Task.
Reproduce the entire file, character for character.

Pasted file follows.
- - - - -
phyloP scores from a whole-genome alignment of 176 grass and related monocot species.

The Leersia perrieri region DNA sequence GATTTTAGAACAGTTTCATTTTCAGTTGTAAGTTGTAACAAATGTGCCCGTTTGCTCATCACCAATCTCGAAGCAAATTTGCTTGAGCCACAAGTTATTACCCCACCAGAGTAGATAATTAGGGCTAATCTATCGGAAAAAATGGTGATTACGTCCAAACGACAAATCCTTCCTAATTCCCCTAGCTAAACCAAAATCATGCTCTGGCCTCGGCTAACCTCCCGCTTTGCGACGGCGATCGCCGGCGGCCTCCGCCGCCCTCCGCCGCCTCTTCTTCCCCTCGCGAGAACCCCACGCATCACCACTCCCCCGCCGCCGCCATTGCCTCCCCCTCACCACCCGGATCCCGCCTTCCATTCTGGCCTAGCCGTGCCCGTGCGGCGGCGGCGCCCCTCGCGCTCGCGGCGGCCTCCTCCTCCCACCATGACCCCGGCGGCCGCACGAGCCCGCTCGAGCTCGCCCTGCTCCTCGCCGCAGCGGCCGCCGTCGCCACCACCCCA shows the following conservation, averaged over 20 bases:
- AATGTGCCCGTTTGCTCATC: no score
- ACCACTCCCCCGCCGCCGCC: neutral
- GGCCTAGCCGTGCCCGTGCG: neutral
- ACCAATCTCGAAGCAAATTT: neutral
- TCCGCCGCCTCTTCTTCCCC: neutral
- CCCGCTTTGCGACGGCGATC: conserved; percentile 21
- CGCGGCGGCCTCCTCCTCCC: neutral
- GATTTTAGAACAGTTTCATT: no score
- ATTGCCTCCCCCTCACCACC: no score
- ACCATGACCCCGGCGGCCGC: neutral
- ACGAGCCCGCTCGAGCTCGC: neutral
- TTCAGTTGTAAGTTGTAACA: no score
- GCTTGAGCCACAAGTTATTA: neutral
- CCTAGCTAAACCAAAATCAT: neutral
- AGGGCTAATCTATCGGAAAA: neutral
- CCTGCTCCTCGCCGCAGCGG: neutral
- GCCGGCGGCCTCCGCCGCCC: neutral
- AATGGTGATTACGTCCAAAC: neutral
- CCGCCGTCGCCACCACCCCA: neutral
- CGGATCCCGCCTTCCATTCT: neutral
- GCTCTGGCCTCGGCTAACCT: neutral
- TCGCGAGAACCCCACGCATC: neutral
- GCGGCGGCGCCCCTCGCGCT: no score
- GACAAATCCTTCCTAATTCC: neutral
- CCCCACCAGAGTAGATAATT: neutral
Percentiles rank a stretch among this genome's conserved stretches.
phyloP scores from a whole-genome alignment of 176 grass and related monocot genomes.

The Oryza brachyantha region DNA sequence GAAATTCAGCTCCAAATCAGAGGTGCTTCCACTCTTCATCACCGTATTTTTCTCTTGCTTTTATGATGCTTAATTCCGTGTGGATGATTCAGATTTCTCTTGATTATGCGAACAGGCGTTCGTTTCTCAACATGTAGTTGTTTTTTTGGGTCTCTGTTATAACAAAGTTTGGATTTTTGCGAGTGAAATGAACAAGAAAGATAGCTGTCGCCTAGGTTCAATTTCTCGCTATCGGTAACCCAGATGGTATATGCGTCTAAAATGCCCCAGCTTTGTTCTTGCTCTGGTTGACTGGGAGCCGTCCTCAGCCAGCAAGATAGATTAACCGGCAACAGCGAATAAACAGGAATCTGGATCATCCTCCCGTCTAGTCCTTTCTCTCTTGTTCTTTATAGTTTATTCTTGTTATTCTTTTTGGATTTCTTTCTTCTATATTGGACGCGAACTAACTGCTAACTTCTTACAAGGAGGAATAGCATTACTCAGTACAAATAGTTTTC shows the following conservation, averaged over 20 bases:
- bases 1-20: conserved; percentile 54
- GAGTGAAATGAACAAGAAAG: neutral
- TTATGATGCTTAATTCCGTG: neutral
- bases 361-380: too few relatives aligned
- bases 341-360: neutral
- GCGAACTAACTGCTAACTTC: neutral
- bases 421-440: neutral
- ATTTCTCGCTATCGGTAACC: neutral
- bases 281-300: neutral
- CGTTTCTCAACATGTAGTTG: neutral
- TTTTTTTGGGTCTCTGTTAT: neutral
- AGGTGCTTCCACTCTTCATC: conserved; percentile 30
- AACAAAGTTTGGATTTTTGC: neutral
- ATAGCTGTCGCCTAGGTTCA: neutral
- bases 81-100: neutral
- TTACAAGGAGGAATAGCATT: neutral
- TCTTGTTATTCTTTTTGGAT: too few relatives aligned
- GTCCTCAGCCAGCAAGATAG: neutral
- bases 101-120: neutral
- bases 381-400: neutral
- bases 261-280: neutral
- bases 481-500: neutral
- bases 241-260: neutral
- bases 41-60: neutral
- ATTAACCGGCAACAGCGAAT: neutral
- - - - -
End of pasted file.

phyloP scores from a whole-genome alignment of 176 grass and related monocot species.

The Leersia perrieri region DNA sequence GATTTTAGAACAGTTTCATTTTCAGTTGTAAGTTGTAACAAATGTGCCCGTTTGCTCATCACCAATCTCGAAGCAAATTTGCTTGAGCCACAAGTTATTACCCCACCAGAGTAGATAATTAGGGCTAATCTATCGGAAAAAATGGTGATTACGTCCAAACGACAAATCCTTCCTAATTCCCCTAGCTAAACCAAAATCATGCTCTGGCCTCGGCTAACCTCCCGCTTTGCGACGGCGATCGCCGGCGGCCTCCGCCGCCCTCCGCCGCCTCTTCTTCCCCTCGCGAGAACCCCACGCATCACCACTCCCCCGCCGCCGCCATTGCCTCCCCCTCACCACCCGGATCCCGCCTTCCATTCTGGCCTAGCCGTGCCCGTGCGGCGGCGGCGCCCCTCGCGCTCGCGGCGGCCTCCTCCTCCCACCATGACCCCGGCGGCCGCACGAGCCCGCTCGAGCTCGCCCTGCTCCTCGCCGCAGCGGCCGCCGTCGCCACCACCCCA shows the following conservation, averaged over 20 bases:
- AATGTGCCCGTTTGCTCATC: no score
- ACCACTCCCCCGCCGCCGCC: neutral
- GGCCTAGCCGTGCCCGTGCG: neutral
- ACCAATCTCGAAGCAAATTT: neutral
- TCCGCCGCCTCTTCTTCCCC: neutral
- CCCGCTTTGCGACGGCGATC: conserved; percentile 21
- CGCGGCGGCCTCCTCCTCCC: neutral
- GATTTTAGAACAGTTTCATT: no score
- ATTGCCTCCCCCTCACCACC: no score
- ACCATGACCCCGGCGGCCGC: neutral
- ACGAGCCCGCTCGAGCTCGC: neutral
- TTCAGTTGTAAGTTGTAACA: no score
- GCTTGAGCCACAAGTTATTA: neutral
- CCTAGCTAAACCAAAATCAT: neutral
- AGGGCTAATCTATCGGAAAA: neutral
- CCTGCTCCTCGCCGCAGCGG: neutral
- GCCGGCGGCCTCCGCCGCCC: neutral
- AATGGTGATTACGTCCAAAC: neutral
- CCGCCGTCGCCACCACCCCA: neutral
- CGGATCCCGCCTTCCATTCT: neutral
- GCTCTGGCCTCGGCTAACCT: neutral
- TCGCGAGAACCCCACGCATC: neutral
- GCGGCGGCGCCCCTCGCGCT: no score
- GACAAATCCTTCCTAATTCC: neutral
- CCCCACCAGAGTAGATAATT: neutral
Percentiles rank a stretch among this genome's conserved stretches.
phyloP scores from a whole-genome alignment of 176 grass and related monocot genomes.

The Oryza brachyantha region DNA sequence GAAATTCAGCTCCAAATCAGAGGTGCTTCCACTCTTCATCACCGTATTTTTCTCTTGCTTTTATGATGCTTAATTCCGTGTGGATGATTCAGATTTCTCTTGATTATGCGAACAGGCGTTCGTTTCTCAACATGTAGTTGTTTTTTTGGGTCTCTGTTATAACAAAGTTTGGATTTTTGCGAGTGAAATGAACAAGAAAGATAGCTGTCGCCTAGGTTCAATTTCTCGCTATCGGTAACCCAGATGGTATATGCGTCTAAAATGCCCCAGCTTTGTTCTTGCTCTGGTTGACTGGGAGCCGTCCTCAGCCAGCAAGATAGATTAACCGGCAACAGCGAATAAACAGGAATCTGGATCATCCTCCCGTCTAGTCCTTTCTCTCTTGTTCTTTATAGTTTATTCTTGTTATTCTTTTTGGATTTCTTTCTTCTATATTGGACGCGAACTAACTGCTAACTTCTTACAAGGAGGAATAGCATTACTCAGTACAAATAGTTTTC shows the following conservation, averaged over 20 bases:
- bases 1-20: conserved; percentile 54
- GAGTGAAATGAACAAGAAAG: neutral
- TTATGATGCTTAATTCCGTG: neutral
- bases 361-380: too few relatives aligned
- bases 341-360: neutral
- GCGAACTAACTGCTAACTTC: neutral
- bases 421-440: neutral
- ATTTCTCGCTATCGGTAACC: neutral
- bases 281-300: neutral
- CGTTTCTCAACATGTAGTTG: neutral
- TTTTTTTGGGTCTCTGTTAT: neutral
- AGGTGCTTCCACTCTTCATC: conserved; percentile 30
- AACAAAGTTTGGATTTTTGC: neutral
- ATAGCTGTCGCCTAGGTTCA: neutral
- bases 81-100: neutral
- TTACAAGGAGGAATAGCATT: neutral
- TCTTGTTATTCTTTTTGGAT: too few relatives aligned
- GTCCTCAGCCAGCAAGATAG: neutral
- bases 101-120: neutral
- bases 381-400: neutral
- bases 261-280: neutral
- bases 481-500: neutral
- bases 241-260: neutral
- bases 41-60: neutral
- ATTAACCGGCAACAGCGAAT: neutral